To prepare your puppy for real life ‘comes’ take every opportunity at different times and in different locations, to put your hand on your puppy’s collar, hold him close and in a pleasant but directive manner say “Come”.

Use the same tone of voice you intend to use in the park and follow immediately with a treat. Do not give the treat unless you are holding the collar.

If you need to do something your puppy perceives as unpleasant such as putting him outside, going to the vets or having a bath do not call him to you. Simply go and get him. You don’t want to reward a joyful “come!” with an unpleasant consequence.

Walking on a lead

Teaching your puppy to walk on a lead is really about teaching your puppy to accept restraint.

If you allow your puppy to drag the lead all around the garden he will only learn that the lead follows him wherever he goes. When you start to hold the lead, he learns he just has to pull a little harder and the lead still follows him wherever he goes!

Rather attach a light, longish lead to your puppy and stand still allowing your puppy the full length of the lead. If your puppy pulls take no notice, if the lead remains slack with no tension on the collar, instantly reward with praise or treats.

Next, move slowly around the back garden, encouraging your puppy to walk with you. If the lead tightens stop immediately and act like a post – don’t move at all and don’t shorten the lead – just wait. When the lead slackens, immediately reward with praise and move forward.

Your puppy should be learning that pressure on the collar means ‘stop’ while no pressure on the collar means ‘go’.

If your puppy is initially reluctant to walk don’t pull – just wait. Pulling will only worry a puppy who is already unsure of the lead , teach him that a tight collar means ‘go’ and will engage his natural ‘opposition reflex’ to pull the other way. The aim is to learn to walk together not begin a lifelong game of ‘tug–o-war’.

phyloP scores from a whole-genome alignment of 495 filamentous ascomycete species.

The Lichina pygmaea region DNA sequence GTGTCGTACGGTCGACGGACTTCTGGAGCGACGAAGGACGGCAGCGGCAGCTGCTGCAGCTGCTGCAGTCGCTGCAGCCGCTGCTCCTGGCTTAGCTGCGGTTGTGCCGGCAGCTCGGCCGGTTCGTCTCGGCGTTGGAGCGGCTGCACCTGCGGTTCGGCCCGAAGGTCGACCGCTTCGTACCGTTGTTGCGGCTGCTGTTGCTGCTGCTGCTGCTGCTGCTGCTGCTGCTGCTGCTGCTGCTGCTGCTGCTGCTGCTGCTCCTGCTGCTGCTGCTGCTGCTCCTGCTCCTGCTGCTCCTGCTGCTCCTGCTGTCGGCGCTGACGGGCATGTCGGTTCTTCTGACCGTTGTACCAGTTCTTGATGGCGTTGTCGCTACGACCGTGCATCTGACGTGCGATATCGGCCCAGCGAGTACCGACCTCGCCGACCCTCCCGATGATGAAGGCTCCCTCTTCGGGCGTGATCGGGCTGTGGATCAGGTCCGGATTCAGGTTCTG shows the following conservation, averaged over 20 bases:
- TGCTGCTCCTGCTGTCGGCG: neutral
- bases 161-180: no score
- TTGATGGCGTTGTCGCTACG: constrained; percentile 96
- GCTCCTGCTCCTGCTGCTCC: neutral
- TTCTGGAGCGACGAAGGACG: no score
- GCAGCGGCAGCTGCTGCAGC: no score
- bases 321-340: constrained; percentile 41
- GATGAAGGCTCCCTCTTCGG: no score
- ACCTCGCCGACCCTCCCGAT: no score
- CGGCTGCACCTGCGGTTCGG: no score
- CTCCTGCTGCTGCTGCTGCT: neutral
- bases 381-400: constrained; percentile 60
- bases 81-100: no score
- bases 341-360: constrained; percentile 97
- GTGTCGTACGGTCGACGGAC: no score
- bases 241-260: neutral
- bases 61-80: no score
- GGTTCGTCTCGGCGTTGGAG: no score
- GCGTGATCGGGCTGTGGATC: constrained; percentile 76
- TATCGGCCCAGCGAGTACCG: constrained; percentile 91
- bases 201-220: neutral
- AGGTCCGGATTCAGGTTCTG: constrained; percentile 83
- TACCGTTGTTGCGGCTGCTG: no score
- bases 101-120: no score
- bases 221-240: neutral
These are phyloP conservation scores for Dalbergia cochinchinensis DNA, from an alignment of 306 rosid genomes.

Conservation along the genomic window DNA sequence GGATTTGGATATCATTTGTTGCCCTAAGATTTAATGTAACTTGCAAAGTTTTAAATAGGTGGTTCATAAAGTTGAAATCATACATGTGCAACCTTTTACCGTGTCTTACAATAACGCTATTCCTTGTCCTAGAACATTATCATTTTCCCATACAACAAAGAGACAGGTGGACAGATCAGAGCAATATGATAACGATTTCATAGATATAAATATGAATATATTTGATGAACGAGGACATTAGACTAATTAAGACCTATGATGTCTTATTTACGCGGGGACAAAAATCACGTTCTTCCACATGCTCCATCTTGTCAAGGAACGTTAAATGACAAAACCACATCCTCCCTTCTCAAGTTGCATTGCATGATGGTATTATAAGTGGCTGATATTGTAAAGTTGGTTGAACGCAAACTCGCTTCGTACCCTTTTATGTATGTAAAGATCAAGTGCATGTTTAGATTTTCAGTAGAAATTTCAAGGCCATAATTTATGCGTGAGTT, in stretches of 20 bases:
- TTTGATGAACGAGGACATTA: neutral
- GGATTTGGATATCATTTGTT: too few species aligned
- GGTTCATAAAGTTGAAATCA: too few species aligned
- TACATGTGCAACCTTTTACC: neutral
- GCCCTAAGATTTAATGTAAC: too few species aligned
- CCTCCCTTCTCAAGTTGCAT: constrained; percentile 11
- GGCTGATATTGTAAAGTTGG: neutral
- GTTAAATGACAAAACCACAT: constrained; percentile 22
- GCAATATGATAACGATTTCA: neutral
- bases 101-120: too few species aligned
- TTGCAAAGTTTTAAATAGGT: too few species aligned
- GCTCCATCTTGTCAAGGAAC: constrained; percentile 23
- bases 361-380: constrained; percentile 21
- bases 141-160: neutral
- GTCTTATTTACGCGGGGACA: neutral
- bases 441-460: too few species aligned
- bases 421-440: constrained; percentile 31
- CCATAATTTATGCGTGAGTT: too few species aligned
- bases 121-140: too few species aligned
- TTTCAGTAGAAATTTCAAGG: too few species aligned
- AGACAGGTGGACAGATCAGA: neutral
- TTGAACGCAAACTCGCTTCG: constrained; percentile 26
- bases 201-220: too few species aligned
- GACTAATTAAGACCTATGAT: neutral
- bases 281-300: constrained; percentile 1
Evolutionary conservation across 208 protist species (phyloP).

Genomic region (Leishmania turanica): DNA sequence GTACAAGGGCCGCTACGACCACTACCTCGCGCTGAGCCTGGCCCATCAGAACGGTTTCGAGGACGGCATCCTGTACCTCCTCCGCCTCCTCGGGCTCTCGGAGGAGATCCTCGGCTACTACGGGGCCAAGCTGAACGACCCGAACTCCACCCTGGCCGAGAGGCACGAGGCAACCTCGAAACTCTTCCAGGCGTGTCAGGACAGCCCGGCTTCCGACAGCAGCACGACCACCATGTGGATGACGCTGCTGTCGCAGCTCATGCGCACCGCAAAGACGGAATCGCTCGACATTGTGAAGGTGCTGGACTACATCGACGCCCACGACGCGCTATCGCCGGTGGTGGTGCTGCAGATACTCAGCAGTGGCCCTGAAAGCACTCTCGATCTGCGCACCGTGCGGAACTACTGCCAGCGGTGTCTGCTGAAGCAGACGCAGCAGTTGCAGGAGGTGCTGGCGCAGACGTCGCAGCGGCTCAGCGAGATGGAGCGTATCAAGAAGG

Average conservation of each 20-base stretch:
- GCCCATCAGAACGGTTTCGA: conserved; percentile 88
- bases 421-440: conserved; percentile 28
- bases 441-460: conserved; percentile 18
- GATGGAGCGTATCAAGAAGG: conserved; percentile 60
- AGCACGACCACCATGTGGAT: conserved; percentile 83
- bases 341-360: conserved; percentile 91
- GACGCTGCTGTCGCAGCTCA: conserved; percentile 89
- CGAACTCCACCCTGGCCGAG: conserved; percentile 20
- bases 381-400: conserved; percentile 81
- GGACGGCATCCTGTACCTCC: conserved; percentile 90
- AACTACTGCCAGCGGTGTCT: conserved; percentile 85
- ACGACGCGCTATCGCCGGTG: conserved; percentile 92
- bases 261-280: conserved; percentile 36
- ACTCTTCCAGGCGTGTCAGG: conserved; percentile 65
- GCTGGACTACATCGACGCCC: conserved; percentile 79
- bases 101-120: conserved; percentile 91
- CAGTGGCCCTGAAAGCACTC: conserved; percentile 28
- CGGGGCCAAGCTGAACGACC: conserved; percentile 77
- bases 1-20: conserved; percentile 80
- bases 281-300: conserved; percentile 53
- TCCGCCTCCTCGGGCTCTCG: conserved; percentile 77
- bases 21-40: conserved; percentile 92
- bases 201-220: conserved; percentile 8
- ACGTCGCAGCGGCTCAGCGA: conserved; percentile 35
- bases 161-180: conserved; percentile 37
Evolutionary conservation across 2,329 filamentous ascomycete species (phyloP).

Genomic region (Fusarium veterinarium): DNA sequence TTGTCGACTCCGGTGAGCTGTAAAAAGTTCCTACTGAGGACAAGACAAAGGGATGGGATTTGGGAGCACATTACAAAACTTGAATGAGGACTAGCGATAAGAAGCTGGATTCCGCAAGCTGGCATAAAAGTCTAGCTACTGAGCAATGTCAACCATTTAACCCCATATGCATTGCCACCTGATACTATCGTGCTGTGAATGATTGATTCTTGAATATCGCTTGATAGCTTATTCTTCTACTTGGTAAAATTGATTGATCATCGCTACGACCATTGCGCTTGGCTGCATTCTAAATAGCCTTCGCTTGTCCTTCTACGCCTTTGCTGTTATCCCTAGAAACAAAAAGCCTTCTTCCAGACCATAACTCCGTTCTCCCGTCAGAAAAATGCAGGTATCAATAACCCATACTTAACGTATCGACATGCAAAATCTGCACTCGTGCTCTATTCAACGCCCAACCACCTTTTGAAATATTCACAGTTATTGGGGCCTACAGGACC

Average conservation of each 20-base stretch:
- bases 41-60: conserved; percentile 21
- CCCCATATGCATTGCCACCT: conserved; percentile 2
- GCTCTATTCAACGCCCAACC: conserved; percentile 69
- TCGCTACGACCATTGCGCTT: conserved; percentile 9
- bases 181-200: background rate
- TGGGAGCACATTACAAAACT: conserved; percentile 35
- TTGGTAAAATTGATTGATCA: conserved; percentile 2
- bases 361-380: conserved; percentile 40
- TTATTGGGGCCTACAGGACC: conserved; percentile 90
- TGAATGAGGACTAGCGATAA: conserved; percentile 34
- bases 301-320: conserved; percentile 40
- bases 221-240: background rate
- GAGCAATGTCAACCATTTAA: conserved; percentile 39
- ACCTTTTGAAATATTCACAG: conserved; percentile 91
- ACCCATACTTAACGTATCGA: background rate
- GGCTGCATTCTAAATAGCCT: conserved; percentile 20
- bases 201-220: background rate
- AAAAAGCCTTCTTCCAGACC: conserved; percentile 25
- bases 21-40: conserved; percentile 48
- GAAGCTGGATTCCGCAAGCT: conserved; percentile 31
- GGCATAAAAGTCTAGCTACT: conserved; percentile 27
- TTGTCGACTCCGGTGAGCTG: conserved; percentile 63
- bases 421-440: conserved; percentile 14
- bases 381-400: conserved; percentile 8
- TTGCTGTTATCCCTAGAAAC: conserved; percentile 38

At the same time, show your puppy where you would like him to walk by teaching him there is a ‘sweet spot’ next to your left leg where treats fall out of the sky.

Whenever your puppy is near this ‘sweet spot’ say ‘Yes!’ and dispense a treat near your left knee.

Your puppy will learn there are rewards for hanging around this area and none for pulling out in front!


Sit should be your puppy’s default behaviour or in other words if in doubt ‘sit’.

‘Sit’ is generally much preferable to the alternatives such as jumping , running, tugging or chasing so if your puppy only reliably learns one command – sit is IT.

Let routine situations cue your puppy to sit. For example if you regularly wait for your puppy to sit before feeding, attaching a lead or walking out the door, ‘sit’ becomes a prerequisite to the desired activity.

If you are consistent puppies learn these routine ‘context cues’ very quickly and they are extremely useful for general good manners training.

However for situations which are not routine, you need to be able to ask for a ‘sit’ when required. To teach ‘sit’ slowly move a small treat above your puppy’s head. As the head goes up, the bottom will come down and ‘sit’ happens.

Remove the treat from your hand after about three repetitions and repeat using the exact same hand movement. This will soon become your visual
cue or hand signal for your puppy to sit.

When your puppy is responding to the signal nine times out of ten, it is time to add the word just before the hand signal. Because the puppy is very likely to be successful (you have already demonstrated he understands the hand signal) a strong association is quickly made between the word cue and the behaviour – avoiding the common mistake of repetitive cues such as “ sit, Sit, SIT”.

Continue to reward AFTER each correct response but begin to vary the reward – sometimes food sometimes a game, sometimes praise alone.

The Perfect Pet

The foundation behaviours listed above are both the minimum and the maximum that most people require from their pet dogs.

With just a little time and commitment every puppy can master these simple skills to become your perfect pet!



Has this page helped you and your dog?

If so, please tell others about our website. That’s all we ask!

Gina & David